It’s another strong effort from TAG, and packs in much more tech than its rivals. With GPS on board, coupled with changeable straps, the TAG Heuer Connected Modular 45 is aimed at the gym-goer as much as the traditional TAG Heuer buyer.
A trio of smartwatches from Movado showed that the company is serious about tech, and its adoption of Android Wear makes its latest efforts a step above last year’s questionable efforts with HP.
The trend in smartwatches has been to make the bezel a feature of the design – just like “proper” watches – but not the Movado Connect. Using edge-to-edge glass, it looks less traditional and shares more of a design ethic with the Apple Watch – and at $495, it costs more too. Android Wear 2.0 and NFC are again the tech headliners, and we felt the gold-lugged and gunmetal versions packed more class than the bog-standard black.
Elsewhere, we got a glimpse at the terribly named Hilfiger TH24/7You and were immediately impressed. Google’s Android Wear 2.0 is on board, although NFC has been shunned. With its $299 price tag at launch in August 2017, it undercuts most of its competitors.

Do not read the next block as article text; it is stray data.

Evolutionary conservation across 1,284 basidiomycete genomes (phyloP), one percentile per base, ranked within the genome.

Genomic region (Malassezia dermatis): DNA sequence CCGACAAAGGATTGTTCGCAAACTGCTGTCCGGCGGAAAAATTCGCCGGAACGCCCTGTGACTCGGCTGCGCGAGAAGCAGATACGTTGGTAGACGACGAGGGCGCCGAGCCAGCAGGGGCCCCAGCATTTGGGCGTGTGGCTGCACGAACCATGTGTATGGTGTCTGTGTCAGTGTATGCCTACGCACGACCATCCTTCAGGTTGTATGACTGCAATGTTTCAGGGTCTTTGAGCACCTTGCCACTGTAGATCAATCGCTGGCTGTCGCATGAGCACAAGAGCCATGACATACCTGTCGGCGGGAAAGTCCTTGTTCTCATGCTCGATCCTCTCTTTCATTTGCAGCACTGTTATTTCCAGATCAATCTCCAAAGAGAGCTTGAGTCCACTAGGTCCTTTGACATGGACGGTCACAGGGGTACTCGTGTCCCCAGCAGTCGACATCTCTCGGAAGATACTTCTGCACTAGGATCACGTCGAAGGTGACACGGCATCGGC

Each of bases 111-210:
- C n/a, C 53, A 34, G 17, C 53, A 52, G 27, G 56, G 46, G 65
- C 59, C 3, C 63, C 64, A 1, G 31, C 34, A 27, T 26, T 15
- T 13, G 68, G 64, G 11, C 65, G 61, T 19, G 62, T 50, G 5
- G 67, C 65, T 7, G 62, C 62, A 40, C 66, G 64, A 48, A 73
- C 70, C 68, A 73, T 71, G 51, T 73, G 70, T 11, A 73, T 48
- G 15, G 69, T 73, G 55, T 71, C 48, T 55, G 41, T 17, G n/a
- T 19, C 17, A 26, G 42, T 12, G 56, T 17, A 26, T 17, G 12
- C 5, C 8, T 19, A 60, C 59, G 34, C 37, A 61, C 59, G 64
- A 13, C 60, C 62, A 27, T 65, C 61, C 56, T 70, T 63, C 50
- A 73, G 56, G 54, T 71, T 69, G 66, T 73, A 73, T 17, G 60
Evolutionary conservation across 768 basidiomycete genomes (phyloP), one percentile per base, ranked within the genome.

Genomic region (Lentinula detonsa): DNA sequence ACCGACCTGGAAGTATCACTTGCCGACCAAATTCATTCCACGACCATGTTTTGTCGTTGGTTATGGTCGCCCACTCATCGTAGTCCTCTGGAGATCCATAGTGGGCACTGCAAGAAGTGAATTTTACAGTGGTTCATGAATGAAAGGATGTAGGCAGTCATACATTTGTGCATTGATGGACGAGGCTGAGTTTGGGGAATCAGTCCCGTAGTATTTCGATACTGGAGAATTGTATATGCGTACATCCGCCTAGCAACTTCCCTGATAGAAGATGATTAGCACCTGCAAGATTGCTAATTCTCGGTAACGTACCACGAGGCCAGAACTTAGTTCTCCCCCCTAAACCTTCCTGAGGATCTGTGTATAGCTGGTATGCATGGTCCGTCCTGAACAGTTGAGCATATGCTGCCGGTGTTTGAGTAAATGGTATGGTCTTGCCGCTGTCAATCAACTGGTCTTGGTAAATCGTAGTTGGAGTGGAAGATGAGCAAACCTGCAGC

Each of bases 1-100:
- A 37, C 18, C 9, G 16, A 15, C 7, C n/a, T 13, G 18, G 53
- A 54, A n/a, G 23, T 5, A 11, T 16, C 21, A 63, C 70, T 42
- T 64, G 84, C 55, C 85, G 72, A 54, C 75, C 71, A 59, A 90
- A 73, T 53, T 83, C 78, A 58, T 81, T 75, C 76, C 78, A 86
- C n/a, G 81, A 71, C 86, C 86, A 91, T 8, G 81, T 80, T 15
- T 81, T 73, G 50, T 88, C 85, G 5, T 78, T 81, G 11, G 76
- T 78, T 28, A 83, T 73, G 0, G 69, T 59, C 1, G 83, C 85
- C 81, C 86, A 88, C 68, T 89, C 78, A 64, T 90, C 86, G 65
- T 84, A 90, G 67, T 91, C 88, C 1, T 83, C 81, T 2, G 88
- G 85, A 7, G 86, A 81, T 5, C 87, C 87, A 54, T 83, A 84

And not to be out-done, the $395 Hugo Boss Touch also got an outing. Sporting ionized carbon plating it looks the business and comes with Android Wear 2.0 and NFC for contactless payments.
None of Movado’s stable of smartwatches really boast revolutionary tech, but it’s the design and price that really make them stand out. Clearly aimed at existing customers who are looking to jump on the smartwatch bandwagon, rather than competing with big name devices, the Tommy Hilfiger’s competitive price tag could make it a cult hero of the smartwatch world. These will be available around August 2017.
The Montblanc Summit marks the company’s first dive into smartwatches. Built from stainless steel and titanium, the device is based on its 1858 Summit collection, and uses a curved sapphire crystal for the first time. What’s more, you can choose between four different styles and eight potential straps. At the heart of the device is Android Wear 2.0 and Qualcomm’s Snapdragon Wear 2100 chip with 4GB of storage also on board. A heart rate monitor and motion sensor are also surprise additions for fitness, but there’s no GPS for accurate run tracking and NFC for mobile payments is also a no-show. The Montblanc summit will be $890 in steel and $1,090 in titanium.